Many people believe that texting is negatively effecting our language, even going so far as to say, “it is destroying our great language with the ferocity of Genghis Khan” (Sutherland). This is nothing new, as the introduction of any new technology has historically caused much fear and excitement, though because of texting’s rapid rise, it is stirring up more emotions then any before. Despite the general fear of texting, David Crystal argues that the distinct orthography used by texters will have no noticeable effect on our language as a whole. Abbreviations, initializing words, and substituting single characters for words, all practices that are commonly thought to have originated through texting, have been used as early as the 1600s. Crystal even shows that, besides not ruining our language, texting is encouraging people to write; inspiring new genres of novels and poems communicated 100% through text messaging. Ultimately, while many people feel passionately one way or another about texting, it is simply part of the latest display of our linguistic creativity or “language in evolution” as Crystal puts it (Crystal 753).
Having been written in 2008, David Crystal’s article is almost completely irrelevant today due to the blindingly quick pace at which technology is developing. This doesn’t make it obsolete though, as it does provide the reader with the opportunity to glimpse what texting was like just 5 whole years ago. As someone who didn’t get their first cellphone (a flip-to-open tracfone) until 2010, I don’t really have a historical perspective on how far texting has advanced in such a short time. I came into the world of texting and took pretty much everything I saw for granted; after all I hadn’t grown up with some other form of communication and I hadn’t experienced any other form of texting.
The texting scene that Crystal describes is a unique time period which allowed texters to create conventions without much influence from other communication mediums. His article predates the release of the first Apple iPhone, which acts as a dividing line between when texting was its own unique form of communication and when it became mixed up with email, Facebook, Viber, and the other various channels of communication available on modern smartphones. The period from 2004-2008 which 2b or Not 2b primarily focuses on was a time when texting was a distinctive form of written communication isolated by its medium. Because of texting’s technological isolation before cellphones got ‘smart’, texters weren’t as tempted to use it in the same way they did other communication devices. Instead, they innovated: pulling conventions and practices from some previous technologies (such as chatrooms) while innovating and creating others.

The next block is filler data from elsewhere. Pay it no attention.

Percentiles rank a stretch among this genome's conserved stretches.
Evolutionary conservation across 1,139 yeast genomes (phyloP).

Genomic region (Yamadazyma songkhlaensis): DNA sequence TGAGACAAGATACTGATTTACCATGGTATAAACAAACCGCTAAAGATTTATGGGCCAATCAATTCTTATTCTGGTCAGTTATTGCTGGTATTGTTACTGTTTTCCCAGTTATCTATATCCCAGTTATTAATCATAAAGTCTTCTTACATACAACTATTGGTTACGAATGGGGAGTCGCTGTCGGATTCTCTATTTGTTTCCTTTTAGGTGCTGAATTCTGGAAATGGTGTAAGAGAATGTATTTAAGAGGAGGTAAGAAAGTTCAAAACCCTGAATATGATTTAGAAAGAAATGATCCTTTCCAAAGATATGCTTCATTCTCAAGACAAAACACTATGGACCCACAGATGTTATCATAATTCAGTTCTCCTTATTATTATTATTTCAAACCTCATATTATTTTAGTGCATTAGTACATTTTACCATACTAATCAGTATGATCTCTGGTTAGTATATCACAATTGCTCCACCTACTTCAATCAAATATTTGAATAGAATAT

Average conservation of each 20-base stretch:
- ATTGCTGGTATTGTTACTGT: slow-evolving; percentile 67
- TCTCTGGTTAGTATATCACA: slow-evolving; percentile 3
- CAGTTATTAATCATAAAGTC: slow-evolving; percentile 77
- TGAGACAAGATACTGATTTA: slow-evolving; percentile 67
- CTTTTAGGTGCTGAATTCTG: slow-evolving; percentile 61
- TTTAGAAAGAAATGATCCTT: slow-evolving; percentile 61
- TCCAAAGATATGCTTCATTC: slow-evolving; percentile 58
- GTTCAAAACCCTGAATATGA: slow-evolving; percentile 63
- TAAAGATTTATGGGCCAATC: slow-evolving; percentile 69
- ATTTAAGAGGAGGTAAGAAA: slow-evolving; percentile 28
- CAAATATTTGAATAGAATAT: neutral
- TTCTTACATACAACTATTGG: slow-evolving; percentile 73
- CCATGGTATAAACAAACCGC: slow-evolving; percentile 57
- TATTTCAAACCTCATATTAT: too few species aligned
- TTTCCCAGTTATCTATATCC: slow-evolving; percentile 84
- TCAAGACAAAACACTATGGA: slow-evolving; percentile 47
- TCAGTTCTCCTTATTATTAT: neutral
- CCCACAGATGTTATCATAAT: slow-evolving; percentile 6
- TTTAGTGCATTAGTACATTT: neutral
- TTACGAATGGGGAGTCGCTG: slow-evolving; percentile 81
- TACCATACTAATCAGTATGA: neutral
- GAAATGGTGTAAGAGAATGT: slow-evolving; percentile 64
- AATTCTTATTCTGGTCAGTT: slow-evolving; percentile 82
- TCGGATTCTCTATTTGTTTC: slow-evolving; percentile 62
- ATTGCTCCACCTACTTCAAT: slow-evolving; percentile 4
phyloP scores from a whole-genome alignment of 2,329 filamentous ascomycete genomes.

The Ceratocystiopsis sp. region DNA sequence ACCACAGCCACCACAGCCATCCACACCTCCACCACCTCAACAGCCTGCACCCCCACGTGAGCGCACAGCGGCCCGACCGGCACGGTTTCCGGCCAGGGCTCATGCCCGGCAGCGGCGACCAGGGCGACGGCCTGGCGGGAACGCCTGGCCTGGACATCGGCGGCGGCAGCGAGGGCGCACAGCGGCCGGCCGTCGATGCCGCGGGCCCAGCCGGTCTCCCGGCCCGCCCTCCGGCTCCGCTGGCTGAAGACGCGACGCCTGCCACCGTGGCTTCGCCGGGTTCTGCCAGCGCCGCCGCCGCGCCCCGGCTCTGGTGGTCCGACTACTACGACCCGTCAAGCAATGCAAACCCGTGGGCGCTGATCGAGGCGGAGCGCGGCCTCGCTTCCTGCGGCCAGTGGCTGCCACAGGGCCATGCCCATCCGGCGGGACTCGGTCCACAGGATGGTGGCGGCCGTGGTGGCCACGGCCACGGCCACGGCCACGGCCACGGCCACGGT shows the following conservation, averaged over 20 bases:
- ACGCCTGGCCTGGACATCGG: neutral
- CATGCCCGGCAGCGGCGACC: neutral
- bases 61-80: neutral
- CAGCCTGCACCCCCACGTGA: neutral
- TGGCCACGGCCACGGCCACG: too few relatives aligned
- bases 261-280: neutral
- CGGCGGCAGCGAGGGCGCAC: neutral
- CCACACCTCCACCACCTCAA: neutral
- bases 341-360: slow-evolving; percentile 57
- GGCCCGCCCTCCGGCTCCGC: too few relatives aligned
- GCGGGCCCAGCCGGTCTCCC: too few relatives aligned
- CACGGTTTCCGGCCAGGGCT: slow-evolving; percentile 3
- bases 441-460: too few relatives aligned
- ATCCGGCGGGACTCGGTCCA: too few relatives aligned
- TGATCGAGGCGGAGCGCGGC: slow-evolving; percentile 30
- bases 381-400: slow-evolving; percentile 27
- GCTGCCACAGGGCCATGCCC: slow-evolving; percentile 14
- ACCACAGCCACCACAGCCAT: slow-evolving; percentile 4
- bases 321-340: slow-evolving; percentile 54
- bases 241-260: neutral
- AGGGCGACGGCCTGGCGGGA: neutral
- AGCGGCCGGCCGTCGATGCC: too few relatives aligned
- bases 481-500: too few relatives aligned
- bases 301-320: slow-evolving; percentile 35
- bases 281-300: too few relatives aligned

The Old Guard
When this article was written, it was directed (whether or not it was intentional) at a very specific group of people. David Crystal, himself an older person, will naturally write articles that share a similar view as other older people who live in the United Kingdom. This is because other people around his age will have experienced many of the same things that he did. Not all older people in the UK will share his positive view of texting, so by adamantly taking he further decreases the size of the group of people who will agree with what he says. On top of all of this, because Crystal’s article is published in the UK daily newspaper The Guardian, his article will mainly be read by subscribers of the paper and those who happen to buy a copy that day (though it is also available online).
David Crystal’s purpose for writing the article“2b or Not 2b? is to educate people his age who might have a negative view of texting on it’s advantages. He might have been inspired to write it due to a personal event in his own life, such as a conversation with one of his own friends on the subject, or he might have noticed much public confusion on the subject. Though his article is written to educate, he educates you so much on how texting is a good thing it also becomes a persuasive piece. Crystal repeatedly mentions the “doom laden prophecies [which] have been made about the supposed linguistic evils unleashed by texting” (Crystal 752). Every time he does, he always follows it with something that counteracts it such as “[texting’s] creative potential has been virtually ignored” (752) or by bringing up the fact that whenever a new piece of technology is introduced this is the general response (745).
Throughout the article, Crystal utilizes logos centered-rhetoric to convince you of his opinion. He cites studies, surveys, figures, and other number-based facts quite regularly. This allows him to more effectively convince the reader of his opinion. By mainly approaching the issue from a logical perspective, Crystal is able to speak directly to readers’ brains. This leaves emotions out of the picture, a good thing since most peoples’ emotional reaction when it come to texting is one of fear (Crystal 745).
To back up his stance, David Crystal constantly uses logical arguments. He often uses facts to provide a historical perspective on the issue; calming people’s fears by letting them know that texting isn’t a completely new thing to be afraid of, but just another step in our development of communication technology. He also points out the fact that people have been abbreviating or initializing words, something that many associate with texting, for the past few centuries at least.